Back to iPhone! (My Long Overdue Android and Project Fi Update)
Back in January of last year, I wrote about my switch from iPhone and AT&T to Android and Project Fi. I was bored with iPhone and iOS and excited about the flexibility of Android as well as the innovation in Project Fi.
After about a month with my Nexus 6P, I’m ready to call myself a convert.medium.com
Welp, I made it about six months into my Android experience before switching back to an iPhone. I guess an update is appropriate, albeit a little late. Since this is a late update, it’s worth mentioning that some of the Android quirks that I complain about here may have been solved by updates that have taken place long after my return to Apple’s warm embrace.
Overall, Android and my Nexus 6P were fine, but the truth is, many of the cool things I liked about Android in the beginning never really made it into my daily life. Meanwhile, I was already knee-deep in the Apple ecosystem, and there are many simple things that iOS handles better.
iOS gets the small, but important things right
Badges — As I mentioned in my initial post, I know that I can kind of get badges via a customized launcher, but it’s not as consistent as Apple’s native experience.
Android doesn’t let you undo and redo typing?! Nope. iOS’s shake to undo is a small thing that’s easy to take for granted…until you don’t have it. It’s shocking that Android doesn’t have a way to quickly undo typing (without, of course, customizing your experience).
Universal search — Another shocking revelation was that Google, a company built on search, does not let me search inside of my apps. For example, if I want to search for a note in Evernote, I can do that on my home screen in iOS:
However, I couldn’t do it from the home screen on my Android:
I should note that Google finally fixed this oversight in August of last year, but by that time, I was already back on my iPhone 5S.
Also in the “but search is what you do!!!” category — I couldn’t search through my messages in Hangout. It was puzzling. I could do it in the Android Messenger app, but that’s not what I used for messages, since Hangout mostly plays well with Hangouts in Gmail on desktop.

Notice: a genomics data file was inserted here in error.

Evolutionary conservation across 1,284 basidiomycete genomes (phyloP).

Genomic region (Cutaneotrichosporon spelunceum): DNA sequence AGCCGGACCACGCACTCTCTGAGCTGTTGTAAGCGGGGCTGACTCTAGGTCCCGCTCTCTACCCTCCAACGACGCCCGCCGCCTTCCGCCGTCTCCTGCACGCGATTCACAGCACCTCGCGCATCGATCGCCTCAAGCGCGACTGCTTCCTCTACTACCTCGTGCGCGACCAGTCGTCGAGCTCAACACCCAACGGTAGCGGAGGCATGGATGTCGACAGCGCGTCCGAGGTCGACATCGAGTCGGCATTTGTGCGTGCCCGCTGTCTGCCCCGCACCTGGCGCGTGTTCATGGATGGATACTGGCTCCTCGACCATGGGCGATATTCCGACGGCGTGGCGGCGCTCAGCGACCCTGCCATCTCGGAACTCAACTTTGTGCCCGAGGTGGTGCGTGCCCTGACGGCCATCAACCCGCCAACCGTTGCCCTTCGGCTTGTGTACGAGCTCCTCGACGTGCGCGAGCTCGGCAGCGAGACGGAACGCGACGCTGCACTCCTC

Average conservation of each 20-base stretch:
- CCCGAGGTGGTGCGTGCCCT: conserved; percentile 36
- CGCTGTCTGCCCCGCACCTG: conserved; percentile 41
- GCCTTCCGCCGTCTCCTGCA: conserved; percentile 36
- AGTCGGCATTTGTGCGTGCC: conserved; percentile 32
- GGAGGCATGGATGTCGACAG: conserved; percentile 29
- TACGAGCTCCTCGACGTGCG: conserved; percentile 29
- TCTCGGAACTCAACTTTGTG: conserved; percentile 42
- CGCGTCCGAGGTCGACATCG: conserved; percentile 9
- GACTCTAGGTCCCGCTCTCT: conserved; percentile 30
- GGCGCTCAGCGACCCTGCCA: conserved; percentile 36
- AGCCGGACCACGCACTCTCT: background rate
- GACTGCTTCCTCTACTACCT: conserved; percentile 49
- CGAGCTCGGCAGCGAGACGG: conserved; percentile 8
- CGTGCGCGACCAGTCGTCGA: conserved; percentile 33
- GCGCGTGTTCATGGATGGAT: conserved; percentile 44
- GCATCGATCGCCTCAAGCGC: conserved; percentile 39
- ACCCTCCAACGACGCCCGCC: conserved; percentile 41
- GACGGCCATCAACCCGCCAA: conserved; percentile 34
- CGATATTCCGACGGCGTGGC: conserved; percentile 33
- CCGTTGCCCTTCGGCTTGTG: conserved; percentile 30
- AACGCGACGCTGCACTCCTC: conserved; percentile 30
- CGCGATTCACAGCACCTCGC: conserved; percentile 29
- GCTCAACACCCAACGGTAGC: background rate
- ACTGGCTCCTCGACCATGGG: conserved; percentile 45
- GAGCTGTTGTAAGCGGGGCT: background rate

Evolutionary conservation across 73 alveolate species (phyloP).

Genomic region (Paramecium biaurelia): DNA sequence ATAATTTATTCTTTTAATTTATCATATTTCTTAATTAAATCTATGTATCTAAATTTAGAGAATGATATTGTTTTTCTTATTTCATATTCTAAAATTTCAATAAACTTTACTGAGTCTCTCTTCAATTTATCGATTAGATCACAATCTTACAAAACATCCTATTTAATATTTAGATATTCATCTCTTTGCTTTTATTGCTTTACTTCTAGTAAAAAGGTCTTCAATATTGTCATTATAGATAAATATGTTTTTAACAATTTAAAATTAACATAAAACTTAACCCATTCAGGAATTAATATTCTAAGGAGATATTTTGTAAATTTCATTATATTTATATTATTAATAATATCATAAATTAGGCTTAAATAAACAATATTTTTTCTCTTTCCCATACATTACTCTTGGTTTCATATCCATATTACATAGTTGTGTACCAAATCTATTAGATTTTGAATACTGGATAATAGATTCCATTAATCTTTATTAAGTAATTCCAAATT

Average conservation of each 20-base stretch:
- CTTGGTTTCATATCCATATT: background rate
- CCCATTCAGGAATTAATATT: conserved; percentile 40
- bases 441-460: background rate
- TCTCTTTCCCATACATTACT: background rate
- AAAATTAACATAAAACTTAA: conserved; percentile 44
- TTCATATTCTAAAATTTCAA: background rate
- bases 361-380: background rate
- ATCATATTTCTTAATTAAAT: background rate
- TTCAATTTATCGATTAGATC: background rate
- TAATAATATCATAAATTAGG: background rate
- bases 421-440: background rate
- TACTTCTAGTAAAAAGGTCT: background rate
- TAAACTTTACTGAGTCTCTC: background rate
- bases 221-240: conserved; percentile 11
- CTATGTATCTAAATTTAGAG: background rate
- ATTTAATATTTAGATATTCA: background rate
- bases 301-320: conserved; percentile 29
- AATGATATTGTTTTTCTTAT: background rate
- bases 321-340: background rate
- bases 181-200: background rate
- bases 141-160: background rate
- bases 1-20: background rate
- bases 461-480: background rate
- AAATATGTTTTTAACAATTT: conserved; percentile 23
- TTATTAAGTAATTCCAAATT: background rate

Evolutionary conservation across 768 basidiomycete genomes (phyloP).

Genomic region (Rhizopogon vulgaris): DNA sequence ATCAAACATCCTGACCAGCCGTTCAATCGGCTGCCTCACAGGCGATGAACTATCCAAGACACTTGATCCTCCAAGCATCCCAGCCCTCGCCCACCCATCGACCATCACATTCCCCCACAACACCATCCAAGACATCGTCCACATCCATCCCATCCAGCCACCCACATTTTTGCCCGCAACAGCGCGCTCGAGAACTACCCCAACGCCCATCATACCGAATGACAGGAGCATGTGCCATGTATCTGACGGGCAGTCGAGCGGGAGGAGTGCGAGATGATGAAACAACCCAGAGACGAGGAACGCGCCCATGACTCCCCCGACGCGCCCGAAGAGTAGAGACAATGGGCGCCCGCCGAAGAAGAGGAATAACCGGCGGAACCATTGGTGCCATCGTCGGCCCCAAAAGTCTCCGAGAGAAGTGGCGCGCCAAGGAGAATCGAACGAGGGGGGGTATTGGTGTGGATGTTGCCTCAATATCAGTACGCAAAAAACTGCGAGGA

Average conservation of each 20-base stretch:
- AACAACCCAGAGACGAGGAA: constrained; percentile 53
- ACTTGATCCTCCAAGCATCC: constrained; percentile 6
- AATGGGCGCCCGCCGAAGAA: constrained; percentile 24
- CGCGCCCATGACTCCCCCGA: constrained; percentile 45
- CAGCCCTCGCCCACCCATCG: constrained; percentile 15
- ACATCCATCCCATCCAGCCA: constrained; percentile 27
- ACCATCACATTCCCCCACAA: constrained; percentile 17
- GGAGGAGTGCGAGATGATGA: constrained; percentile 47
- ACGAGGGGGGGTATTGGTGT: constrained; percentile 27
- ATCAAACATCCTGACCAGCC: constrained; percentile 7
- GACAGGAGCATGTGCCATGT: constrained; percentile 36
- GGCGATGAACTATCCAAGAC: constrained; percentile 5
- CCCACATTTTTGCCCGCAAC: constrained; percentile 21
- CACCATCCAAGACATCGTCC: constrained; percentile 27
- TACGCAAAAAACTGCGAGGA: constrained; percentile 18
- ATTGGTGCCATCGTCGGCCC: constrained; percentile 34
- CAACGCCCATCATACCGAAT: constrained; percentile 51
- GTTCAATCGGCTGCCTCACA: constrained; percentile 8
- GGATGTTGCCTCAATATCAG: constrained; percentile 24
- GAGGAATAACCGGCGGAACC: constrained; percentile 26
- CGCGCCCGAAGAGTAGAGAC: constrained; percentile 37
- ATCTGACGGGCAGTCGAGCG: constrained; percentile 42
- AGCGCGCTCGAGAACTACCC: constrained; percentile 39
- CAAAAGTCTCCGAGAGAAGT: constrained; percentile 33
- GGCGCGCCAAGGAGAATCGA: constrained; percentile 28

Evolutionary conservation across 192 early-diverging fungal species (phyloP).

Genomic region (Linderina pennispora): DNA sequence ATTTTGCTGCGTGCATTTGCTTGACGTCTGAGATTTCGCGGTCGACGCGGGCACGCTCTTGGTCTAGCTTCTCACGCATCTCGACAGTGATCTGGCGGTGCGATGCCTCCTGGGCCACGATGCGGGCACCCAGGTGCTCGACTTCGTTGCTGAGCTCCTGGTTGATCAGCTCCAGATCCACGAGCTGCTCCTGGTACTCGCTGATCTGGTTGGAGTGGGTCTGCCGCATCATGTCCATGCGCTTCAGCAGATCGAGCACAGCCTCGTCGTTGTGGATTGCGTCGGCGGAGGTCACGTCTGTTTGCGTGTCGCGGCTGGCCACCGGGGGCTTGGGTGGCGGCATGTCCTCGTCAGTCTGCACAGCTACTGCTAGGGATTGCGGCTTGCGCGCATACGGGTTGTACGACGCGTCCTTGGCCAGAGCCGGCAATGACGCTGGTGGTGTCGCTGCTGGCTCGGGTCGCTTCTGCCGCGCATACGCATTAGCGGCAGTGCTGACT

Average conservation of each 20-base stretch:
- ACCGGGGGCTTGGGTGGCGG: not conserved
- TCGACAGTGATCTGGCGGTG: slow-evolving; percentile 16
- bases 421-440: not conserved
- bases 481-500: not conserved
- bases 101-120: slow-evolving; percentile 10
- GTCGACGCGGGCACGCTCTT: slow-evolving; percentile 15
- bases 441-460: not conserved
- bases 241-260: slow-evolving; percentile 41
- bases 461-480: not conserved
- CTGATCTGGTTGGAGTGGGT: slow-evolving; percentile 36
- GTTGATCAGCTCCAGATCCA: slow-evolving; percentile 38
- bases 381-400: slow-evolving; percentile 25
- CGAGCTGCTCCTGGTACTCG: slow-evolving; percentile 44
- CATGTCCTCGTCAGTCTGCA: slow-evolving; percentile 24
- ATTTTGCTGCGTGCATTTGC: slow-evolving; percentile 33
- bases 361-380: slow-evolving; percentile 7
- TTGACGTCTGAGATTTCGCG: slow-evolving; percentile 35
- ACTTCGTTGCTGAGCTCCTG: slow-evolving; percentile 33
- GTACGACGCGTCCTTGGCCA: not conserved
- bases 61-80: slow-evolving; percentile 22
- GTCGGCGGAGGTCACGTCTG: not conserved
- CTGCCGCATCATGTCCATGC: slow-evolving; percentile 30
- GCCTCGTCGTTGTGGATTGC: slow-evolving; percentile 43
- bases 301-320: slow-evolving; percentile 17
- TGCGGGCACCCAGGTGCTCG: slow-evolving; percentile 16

Share sheets — There are more options on Android, but opening the share sheets seems to be pretty sluggish at times, and iOS covers all of the necessary options.
Camera — my iPhone 5S arguably had a better camera than my Nexus 6P. If nothing else, the shutter speed was much better on that iPhone. Apparently, the Nexus 6P doesn’t have image stabilization. If you’re using HDR mode (which takes a little longer to process the image,) you’ll need to use a sniper-breathing trick to get stable shots.
Typing Passwords — I was pretty used to briefly seeing the last letter when typing a password in iOS. Android just has two options…show password or don’t. Not as useful.
Message Notifications — Android’s only options for text message notifications are either exposing everything in the preview (name and message) or hiding everything (no name…no nothing). I prefer Apple’s preview option with the sender’s name, but not the message. It’s far more useful.
Also, Apple laid some pretty good traps for deflectors…
Oh yeah, about those messages. Leaving iMessages was the worst. If you and I were a part of an iMessage group before my Android experiment, I’m sorry, but I didn’t get your message. I wasn’t ignoring you.
I had to tell a few friends to delete their old message groups and recreate them for me to get proper SMS messages from that group. It was pretty annoying, and I’m sure that Apple could fix it if they cared much about iOS deflectors. Alas, they probably don’t (and arguably — shouldn’t), and as a result, iMessages sent to me ended up in some black hole. And based on my research, I’m not the only person that suffered through that problem: